By Laura Skillman and Molly Williamson
Working in the printing industry, Nancy Savage saw the need for her services steadily decline. More businesses were using online resources, and readers were shifting from printed books to electronic readers. She wanted a career that had a future and returned to the University of Kentucky to find it.
“I chose sustainable agriculture, because I figured people always have to eat,” Savage said. “No matter what area I specialized in, I knew I would have a career until I retired.”
But she never expected to find a passion for fermentation. Now a research analyst in UK’s viticulture and enology program, Savage was the first person to graduate from UK’s Distillation, Wine and Brewing Studies certificate program in 2015. The College of Agriculture, Food and Environment launched the program in 2014, teaching students the fundamentals of fermentation, which is the basis for distillation, brewing beer and making wine.
“It is a great program, because it shows students whether they want to be in the industry,” Savage said. “They give you a foundation in fermentation, and then allow you to specialize. You learn everything from how to press grapes and apples and how to test sugar levels to data analysis, bottling, marketing, economics, craft writing and production. It gives you all of the skills you need for the industry, which saves your future employer time. You don’t need basic training, because you are ready to work when you complete the program.”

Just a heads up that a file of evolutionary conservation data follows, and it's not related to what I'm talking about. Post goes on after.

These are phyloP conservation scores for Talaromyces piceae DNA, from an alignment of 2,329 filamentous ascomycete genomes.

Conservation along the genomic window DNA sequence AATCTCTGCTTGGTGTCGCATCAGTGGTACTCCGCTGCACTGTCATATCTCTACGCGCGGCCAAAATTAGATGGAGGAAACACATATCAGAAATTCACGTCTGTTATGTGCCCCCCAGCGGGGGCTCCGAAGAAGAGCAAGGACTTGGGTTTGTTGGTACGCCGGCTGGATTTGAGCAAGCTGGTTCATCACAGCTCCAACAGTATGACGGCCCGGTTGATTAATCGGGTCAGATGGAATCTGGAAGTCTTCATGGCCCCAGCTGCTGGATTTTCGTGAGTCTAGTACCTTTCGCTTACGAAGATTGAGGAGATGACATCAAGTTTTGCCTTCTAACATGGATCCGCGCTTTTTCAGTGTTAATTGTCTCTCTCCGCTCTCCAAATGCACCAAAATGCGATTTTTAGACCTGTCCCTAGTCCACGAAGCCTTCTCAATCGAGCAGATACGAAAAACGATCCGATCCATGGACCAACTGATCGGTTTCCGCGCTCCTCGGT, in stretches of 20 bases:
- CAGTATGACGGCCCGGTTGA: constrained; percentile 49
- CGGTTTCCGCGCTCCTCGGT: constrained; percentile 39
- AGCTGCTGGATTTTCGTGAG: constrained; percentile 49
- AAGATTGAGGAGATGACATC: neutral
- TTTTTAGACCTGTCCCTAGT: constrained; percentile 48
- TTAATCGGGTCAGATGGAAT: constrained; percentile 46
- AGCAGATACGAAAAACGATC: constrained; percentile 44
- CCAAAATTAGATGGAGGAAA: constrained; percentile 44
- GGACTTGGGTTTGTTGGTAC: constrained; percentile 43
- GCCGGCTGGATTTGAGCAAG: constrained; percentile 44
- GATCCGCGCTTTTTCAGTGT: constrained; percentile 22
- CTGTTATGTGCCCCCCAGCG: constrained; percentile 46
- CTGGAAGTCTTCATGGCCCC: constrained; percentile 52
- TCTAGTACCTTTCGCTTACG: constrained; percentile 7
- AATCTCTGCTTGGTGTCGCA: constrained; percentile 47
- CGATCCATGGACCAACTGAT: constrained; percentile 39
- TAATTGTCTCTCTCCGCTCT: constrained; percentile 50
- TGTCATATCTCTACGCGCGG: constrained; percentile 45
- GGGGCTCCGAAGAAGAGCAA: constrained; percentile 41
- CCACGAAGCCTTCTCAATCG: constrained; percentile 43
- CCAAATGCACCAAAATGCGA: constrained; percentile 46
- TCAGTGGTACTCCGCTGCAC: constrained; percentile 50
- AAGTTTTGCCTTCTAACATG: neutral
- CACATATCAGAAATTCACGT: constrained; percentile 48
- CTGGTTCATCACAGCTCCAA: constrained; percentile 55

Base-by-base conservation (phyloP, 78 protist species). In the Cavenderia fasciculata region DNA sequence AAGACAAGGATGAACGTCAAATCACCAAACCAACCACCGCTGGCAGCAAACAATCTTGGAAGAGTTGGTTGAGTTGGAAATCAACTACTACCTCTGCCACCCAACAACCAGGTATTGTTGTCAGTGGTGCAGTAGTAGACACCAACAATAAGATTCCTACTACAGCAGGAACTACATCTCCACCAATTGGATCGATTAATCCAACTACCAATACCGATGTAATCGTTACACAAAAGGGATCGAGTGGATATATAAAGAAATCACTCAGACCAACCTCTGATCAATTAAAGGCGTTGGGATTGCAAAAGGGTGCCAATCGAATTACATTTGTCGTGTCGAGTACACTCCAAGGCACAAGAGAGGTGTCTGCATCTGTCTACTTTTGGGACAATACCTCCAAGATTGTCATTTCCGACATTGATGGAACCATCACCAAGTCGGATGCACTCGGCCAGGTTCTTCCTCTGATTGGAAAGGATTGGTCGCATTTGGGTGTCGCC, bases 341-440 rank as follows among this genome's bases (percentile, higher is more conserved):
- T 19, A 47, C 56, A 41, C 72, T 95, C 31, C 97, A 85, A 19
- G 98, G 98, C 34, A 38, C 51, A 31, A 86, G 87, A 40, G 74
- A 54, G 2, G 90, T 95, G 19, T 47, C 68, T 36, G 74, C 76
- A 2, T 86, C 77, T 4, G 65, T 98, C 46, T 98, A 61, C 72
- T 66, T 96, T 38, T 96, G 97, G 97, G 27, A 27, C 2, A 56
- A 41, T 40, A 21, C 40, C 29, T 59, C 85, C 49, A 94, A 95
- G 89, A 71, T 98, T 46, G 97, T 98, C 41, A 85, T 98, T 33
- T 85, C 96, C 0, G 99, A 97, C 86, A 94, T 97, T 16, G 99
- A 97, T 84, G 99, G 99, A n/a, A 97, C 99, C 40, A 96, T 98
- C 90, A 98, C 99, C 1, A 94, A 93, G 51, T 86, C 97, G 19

Now, the program is growing. In April, UK announced that Jim Beam® Bourbon will donate $5 million to establish the James B. Beam Institute for Kentucky Spirits.
“As the University for Kentucky, we are the engine of our state’s industry — the pulse of its economy,” said University of Kentucky President Eli Capilouto. “When we envisioned ways to prepare our workforce to meet the changing needs of our rapidly growing bourbon industry, a partnership with Jim Beam was a natural fit, and I can’t thank them enough for the generous gift that will help bring our vision to life.”